How many questions will you ask? What you want to find out will determine what you want to ask—but also how many questions you should ask too. Crucially, the more questions you include in your VoC survey, the fewer responses you’re likely to receive. If you’re running an NPS survey-led voice of customer program, use the best practices mentioned in this blog post.
How are you reaching your audience? Planning your VoC program is a good start, but it’ll be limited if you don’t have customer contact details. Email, phone, and internet surveys can all be effective, but in B2B contexts a lack of coverage is a big indicator of churn. Getting as many contacts as possible from across your customer accounts will be an important first step.
How frequently will you survey your customers? Surveying customers frequently gives you more voice of customer data to learn from (or more to be overwhelmed by?). There’s a fine line to tread here. No survey should be frivolous. Learn when to send a survey here.
Do you have the resources to act on the feedback you’ve collected? Feedback must be acted upon. If you’re a B2B organization, we recommend that you only survey the amount of people you’re able to effectively close the loop with. That means if you don’t have the team to follow up with detractors, then reduce the number of companies you’re surveying.
Do you have buy-in from senior people in other departments? It’d be a mistake to kick off your program without winning internal support. Every department is responsible for CX in some way, and some people don’t like unsolicited negative feedback. Get them onboard early in the planning process to help develop a collaborative mindset about improving processes with the customer in mind.
Why a Voice of Customer Strategy is Important
The previous questions will be pivotal in your overall VoC strategy—and lead you to a VoC framework you can use to formalize your efforts.
A goal-led voice of customer strategy will make or break the success of your program. Here are some other reasons we recommend using strategic frameworks:
- Ensure alignment. Across your business, sales shouldn’t be doing something different to customer service when it comes to VoC. A company-wide strategy can help prevent silos in CX efforts. As our VP of Education Cary Self says:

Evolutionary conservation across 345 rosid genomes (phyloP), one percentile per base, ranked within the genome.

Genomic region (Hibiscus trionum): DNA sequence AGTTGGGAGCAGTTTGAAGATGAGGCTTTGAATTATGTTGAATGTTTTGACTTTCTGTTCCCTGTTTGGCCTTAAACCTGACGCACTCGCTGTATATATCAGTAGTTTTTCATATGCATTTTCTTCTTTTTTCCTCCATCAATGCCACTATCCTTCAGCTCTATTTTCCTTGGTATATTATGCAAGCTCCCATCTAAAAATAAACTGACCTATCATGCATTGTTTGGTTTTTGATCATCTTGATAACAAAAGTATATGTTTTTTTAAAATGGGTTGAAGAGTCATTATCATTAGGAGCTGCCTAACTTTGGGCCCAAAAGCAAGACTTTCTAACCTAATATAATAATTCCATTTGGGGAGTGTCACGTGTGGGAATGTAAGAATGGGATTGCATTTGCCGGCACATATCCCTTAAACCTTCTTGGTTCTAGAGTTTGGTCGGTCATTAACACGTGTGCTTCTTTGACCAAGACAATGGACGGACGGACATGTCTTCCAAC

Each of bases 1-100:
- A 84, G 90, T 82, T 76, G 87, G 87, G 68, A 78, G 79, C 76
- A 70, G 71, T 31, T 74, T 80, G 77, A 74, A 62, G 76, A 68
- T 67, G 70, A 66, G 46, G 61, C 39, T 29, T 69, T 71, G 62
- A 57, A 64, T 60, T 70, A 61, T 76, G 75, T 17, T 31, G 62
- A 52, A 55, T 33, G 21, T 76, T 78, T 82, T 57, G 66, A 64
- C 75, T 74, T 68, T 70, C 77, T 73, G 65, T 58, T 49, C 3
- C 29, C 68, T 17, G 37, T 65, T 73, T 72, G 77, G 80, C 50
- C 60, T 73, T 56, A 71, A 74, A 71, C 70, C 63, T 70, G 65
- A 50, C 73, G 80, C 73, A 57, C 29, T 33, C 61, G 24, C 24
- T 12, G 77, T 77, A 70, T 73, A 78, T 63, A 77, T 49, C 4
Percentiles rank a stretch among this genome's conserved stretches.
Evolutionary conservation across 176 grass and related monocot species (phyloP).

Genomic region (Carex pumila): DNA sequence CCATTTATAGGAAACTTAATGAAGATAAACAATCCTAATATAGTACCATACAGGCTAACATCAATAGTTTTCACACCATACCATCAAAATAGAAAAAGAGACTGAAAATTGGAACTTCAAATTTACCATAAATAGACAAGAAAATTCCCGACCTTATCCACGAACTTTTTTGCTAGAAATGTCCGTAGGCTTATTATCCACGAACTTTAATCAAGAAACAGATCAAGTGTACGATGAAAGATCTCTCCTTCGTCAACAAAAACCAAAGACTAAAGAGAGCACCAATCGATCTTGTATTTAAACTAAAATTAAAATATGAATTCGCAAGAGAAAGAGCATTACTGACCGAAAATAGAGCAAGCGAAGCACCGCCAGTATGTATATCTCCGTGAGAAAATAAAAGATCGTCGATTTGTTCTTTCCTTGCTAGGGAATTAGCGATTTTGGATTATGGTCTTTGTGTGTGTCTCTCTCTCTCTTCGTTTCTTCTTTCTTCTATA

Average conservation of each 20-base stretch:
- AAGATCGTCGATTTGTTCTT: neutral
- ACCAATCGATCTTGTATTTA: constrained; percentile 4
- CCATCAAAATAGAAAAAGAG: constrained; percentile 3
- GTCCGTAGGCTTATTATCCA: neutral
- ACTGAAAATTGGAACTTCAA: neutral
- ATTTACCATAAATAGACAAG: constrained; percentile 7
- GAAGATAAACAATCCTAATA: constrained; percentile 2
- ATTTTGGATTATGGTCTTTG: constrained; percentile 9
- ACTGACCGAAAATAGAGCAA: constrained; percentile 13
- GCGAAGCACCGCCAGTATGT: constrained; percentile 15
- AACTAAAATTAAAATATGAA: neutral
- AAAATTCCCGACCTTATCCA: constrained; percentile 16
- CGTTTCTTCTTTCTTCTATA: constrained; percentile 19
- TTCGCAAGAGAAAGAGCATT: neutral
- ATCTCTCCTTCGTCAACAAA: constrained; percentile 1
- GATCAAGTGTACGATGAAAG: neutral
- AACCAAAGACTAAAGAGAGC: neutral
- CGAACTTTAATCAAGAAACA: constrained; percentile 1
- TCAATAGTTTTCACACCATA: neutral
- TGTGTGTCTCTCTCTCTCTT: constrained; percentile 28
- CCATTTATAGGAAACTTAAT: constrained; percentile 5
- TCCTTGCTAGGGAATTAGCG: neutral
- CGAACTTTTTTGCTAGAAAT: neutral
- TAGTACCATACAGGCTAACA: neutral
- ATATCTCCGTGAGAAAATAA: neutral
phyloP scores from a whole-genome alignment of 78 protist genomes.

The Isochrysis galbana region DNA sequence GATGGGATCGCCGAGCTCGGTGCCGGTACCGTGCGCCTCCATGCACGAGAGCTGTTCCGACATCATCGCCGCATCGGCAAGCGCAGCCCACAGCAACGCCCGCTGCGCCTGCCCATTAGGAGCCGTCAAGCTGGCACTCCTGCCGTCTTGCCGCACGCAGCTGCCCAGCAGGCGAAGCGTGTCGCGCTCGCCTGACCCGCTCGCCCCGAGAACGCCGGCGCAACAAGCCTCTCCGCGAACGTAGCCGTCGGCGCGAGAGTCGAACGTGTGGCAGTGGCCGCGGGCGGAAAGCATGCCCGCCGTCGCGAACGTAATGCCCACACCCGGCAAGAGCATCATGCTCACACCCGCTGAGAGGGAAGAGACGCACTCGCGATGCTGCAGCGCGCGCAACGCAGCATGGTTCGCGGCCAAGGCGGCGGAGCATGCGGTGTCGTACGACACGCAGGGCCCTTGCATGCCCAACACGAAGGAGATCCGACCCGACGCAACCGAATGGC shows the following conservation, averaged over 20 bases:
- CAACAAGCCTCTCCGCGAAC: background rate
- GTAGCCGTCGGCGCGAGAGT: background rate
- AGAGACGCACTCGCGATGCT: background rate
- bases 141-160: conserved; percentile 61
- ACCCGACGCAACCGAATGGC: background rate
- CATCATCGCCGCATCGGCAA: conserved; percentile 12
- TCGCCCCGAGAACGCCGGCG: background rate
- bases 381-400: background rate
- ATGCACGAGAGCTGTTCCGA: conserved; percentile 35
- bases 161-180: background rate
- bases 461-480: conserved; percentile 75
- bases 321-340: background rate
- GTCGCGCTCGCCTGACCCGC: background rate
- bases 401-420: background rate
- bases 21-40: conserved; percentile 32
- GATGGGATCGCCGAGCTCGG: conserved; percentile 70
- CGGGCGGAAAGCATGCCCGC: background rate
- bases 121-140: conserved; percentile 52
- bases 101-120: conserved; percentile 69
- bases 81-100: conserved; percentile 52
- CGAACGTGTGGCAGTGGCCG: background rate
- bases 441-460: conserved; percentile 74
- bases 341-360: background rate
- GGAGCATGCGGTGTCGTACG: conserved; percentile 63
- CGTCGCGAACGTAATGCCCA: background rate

“One of the biggest mistakes we’ve all made is making retention a responsibility of one person or one department. But to better understand how to retain a customer, you have to understand the entire customer journey—how each department engages with the customer and the impact each interaction has on loyalty. All departments need to be involved with this strategy.”
- Track your progress. Goals create alignment, but they also provide benchmarks for progress and they improve your chance of success. We’ve found that companies that set strategic CX goals grow twice as fast as those that don’t.
Get clarity on your ROI. If done right, a VoC strategy should be able to tell you how your CX has affected your bottom line. Ultimately, this makes it easier to prove the worth of your customer experience program.
Which Voice of Customer Framework is Most Effective for B2B?
Your strategic goals will inform the voice of customer framework you use to guide your customer-facing activities.
By framework, we mean the processes you will follow to take customer insights and put them to use to improve your business operations.
At CustomerGauge, we developed a proprietary voice of customer methodology called Account Experience (AX). AX creates clarity on how B2B organizations can use Net Promoter programs to grow faster and more healthily.
The world of customer experience was built for B2C and for far too long companies have struggled to translate the methodologies across. AX brings account lifecycle management techniques used in sales and customer success together with NPS to help companies identify churning accounts and opportunities for referral and upsell.
AX runs Net Promoter surveys like a typical program would, to give a measurable, scalable, and revenue-based methodology that allows you to get insight into your customer experience—and how it impacts your bottom line.
Account Experience works through three main steps: